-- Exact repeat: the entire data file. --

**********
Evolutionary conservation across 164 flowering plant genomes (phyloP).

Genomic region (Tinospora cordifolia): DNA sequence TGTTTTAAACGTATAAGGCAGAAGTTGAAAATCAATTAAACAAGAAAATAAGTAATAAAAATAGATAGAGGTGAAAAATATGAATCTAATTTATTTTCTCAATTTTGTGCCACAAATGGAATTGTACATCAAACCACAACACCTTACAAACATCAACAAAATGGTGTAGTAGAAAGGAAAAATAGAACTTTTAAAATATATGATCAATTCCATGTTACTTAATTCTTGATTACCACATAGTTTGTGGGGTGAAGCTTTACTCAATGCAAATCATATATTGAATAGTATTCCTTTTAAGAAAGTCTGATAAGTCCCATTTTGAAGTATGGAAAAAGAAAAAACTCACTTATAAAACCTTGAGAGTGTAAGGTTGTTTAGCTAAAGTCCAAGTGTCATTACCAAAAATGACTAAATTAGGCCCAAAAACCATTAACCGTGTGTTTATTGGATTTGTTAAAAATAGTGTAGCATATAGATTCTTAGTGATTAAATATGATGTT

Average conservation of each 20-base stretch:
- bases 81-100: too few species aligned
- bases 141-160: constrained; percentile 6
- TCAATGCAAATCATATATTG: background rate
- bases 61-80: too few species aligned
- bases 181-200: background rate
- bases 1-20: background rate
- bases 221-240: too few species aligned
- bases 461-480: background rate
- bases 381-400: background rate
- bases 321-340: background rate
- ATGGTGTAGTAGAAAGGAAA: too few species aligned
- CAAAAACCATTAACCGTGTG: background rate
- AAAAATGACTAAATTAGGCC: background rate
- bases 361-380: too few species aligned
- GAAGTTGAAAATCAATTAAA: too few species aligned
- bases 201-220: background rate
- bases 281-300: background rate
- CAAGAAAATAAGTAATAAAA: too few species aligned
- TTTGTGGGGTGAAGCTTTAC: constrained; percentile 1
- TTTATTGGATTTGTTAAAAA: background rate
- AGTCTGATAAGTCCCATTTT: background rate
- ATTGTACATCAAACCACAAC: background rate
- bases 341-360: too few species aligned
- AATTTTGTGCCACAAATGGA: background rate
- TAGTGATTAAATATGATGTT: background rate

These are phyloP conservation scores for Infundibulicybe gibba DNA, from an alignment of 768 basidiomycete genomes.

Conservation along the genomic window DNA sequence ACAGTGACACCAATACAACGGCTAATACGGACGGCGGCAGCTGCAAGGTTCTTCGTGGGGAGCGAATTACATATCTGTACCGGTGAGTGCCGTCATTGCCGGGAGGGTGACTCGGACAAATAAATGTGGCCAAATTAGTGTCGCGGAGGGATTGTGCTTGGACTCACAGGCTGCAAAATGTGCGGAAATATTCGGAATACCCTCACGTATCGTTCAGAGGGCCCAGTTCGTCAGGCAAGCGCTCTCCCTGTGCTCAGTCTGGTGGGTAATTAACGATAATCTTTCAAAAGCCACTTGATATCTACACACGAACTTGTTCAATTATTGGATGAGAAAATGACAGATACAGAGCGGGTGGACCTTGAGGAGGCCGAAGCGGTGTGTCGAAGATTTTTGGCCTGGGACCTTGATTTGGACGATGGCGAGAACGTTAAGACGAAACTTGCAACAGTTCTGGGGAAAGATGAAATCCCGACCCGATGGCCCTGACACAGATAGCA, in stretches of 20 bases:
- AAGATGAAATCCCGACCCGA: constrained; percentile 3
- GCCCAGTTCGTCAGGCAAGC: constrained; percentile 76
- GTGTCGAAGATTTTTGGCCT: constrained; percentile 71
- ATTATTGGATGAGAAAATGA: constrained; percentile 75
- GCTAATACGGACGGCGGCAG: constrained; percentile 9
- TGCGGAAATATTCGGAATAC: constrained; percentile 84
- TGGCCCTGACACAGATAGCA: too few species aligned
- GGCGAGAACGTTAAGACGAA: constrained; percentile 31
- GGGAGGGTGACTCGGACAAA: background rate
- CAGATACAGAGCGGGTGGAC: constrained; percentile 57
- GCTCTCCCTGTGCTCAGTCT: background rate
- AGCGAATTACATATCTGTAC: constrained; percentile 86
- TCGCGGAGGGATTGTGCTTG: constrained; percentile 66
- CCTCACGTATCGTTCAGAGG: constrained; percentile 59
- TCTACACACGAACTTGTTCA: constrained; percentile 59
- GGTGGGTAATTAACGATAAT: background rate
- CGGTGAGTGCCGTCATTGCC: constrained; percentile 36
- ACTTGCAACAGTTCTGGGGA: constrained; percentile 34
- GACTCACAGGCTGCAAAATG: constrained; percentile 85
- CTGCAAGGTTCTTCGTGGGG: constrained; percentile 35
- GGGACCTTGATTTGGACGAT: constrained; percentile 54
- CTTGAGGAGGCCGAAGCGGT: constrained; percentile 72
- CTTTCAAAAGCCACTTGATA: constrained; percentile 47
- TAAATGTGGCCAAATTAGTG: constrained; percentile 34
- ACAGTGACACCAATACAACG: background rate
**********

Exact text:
Evolutionary conservation across 164 flowering plant genomes (phyloP).

Genomic region (Tinospora cordifolia): DNA sequence TGTTTTAAACGTATAAGGCAGAAGTTGAAAATCAATTAAACAAGAAAATAAGTAATAAAAATAGATAGAGGTGAAAAATATGAATCTAATTTATTTTCTCAATTTTGTGCCACAAATGGAATTGTACATCAAACCACAACACCTTACAAACATCAACAAAATGGTGTAGTAGAAAGGAAAAATAGAACTTTTAAAATATATGATCAATTCCATGTTACTTAATTCTTGATTACCACATAGTTTGTGGGGTGAAGCTTTACTCAATGCAAATCATATATTGAATAGTATTCCTTTTAAGAAAGTCTGATAAGTCCCATTTTGAAGTATGGAAAAAGAAAAAACTCACTTATAAAACCTTGAGAGTGTAAGGTTGTTTAGCTAAAGTCCAAGTGTCATTACCAAAAATGACTAAATTAGGCCCAAAAACCATTAACCGTGTGTTTATTGGATTTGTTAAAAATAGTGTAGCATATAGATTCTTAGTGATTAAATATGATGTT

Average conservation of each 20-base stretch:
- bases 81-100: too few species aligned
- bases 141-160: constrained; percentile 6
- TCAATGCAAATCATATATTG: background rate
- bases 61-80: too few species aligned
- bases 181-200: background rate
- bases 1-20: background rate
- bases 221-240: too few species aligned
- bases 461-480: background rate
- bases 381-400: background rate
- bases 321-340: background rate
- ATGGTGTAGTAGAAAGGAAA: too few species aligned
- CAAAAACCATTAACCGTGTG: background rate
- AAAAATGACTAAATTAGGCC: background rate
- bases 361-380: too few species aligned
- GAAGTTGAAAATCAATTAAA: too few species aligned
- bases 201-220: background rate
- bases 281-300: background rate
- CAAGAAAATAAGTAATAAAA: too few species aligned
- TTTGTGGGGTGAAGCTTTAC: constrained; percentile 1
- TTTATTGGATTTGTTAAAAA: background rate
- AGTCTGATAAGTCCCATTTT: background rate
- ATTGTACATCAAACCACAAC: background rate
- bases 341-360: too few species aligned
- AATTTTGTGCCACAAATGGA: background rate
- TAGTGATTAAATATGATGTT: background rate

These are phyloP conservation scores for Infundibulicybe gibba DNA, from an alignment of 768 basidiomycete genomes.

Conservation along the genomic window DNA sequence ACAGTGACACCAATACAACGGCTAATACGGACGGCGGCAGCTGCAAGGTTCTTCGTGGGGAGCGAATTACATATCTGTACCGGTGAGTGCCGTCATTGCCGGGAGGGTGACTCGGACAAATAAATGTGGCCAAATTAGTGTCGCGGAGGGATTGTGCTTGGACTCACAGGCTGCAAAATGTGCGGAAATATTCGGAATACCCTCACGTATCGTTCAGAGGGCCCAGTTCGTCAGGCAAGCGCTCTCCCTGTGCTCAGTCTGGTGGGTAATTAACGATAATCTTTCAAAAGCCACTTGATATCTACACACGAACTTGTTCAATTATTGGATGAGAAAATGACAGATACAGAGCGGGTGGACCTTGAGGAGGCCGAAGCGGTGTGTCGAAGATTTTTGGCCTGGGACCTTGATTTGGACGATGGCGAGAACGTTAAGACGAAACTTGCAACAGTTCTGGGGAAAGATGAAATCCCGACCCGATGGCCCTGACACAGATAGCA, in stretches of 20 bases:
- AAGATGAAATCCCGACCCGA: constrained; percentile 3
- GCCCAGTTCGTCAGGCAAGC: constrained; percentile 76
- GTGTCGAAGATTTTTGGCCT: constrained; percentile 71
- ATTATTGGATGAGAAAATGA: constrained; percentile 75
- GCTAATACGGACGGCGGCAG: constrained; percentile 9
- TGCGGAAATATTCGGAATAC: constrained; percentile 84
- TGGCCCTGACACAGATAGCA: too few species aligned
- GGCGAGAACGTTAAGACGAA: constrained; percentile 31
- GGGAGGGTGACTCGGACAAA: background rate
- CAGATACAGAGCGGGTGGAC: constrained; percentile 57
- GCTCTCCCTGTGCTCAGTCT: background rate
- AGCGAATTACATATCTGTAC: constrained; percentile 86
- TCGCGGAGGGATTGTGCTTG: constrained; percentile 66
- CCTCACGTATCGTTCAGAGG: constrained; percentile 59
- TCTACACACGAACTTGTTCA: constrained; percentile 59
- GGTGGGTAATTAACGATAAT: background rate
- CGGTGAGTGCCGTCATTGCC: constrained; percentile 36
- ACTTGCAACAGTTCTGGGGA: constrained; percentile 34
- GACTCACAGGCTGCAAAATG: constrained; percentile 85
- CTGCAAGGTTCTTCGTGGGG: constrained; percentile 35
- GGGACCTTGATTTGGACGAT: constrained; percentile 54
- CTTGAGGAGGCCGAAGCGGT: constrained; percentile 72
- CTTTCAAAAGCCACTTGATA: constrained; percentile 47
- TAAATGTGGCCAAATTAGTG: constrained; percentile 34
- ACAGTGACACCAATACAACG: background rate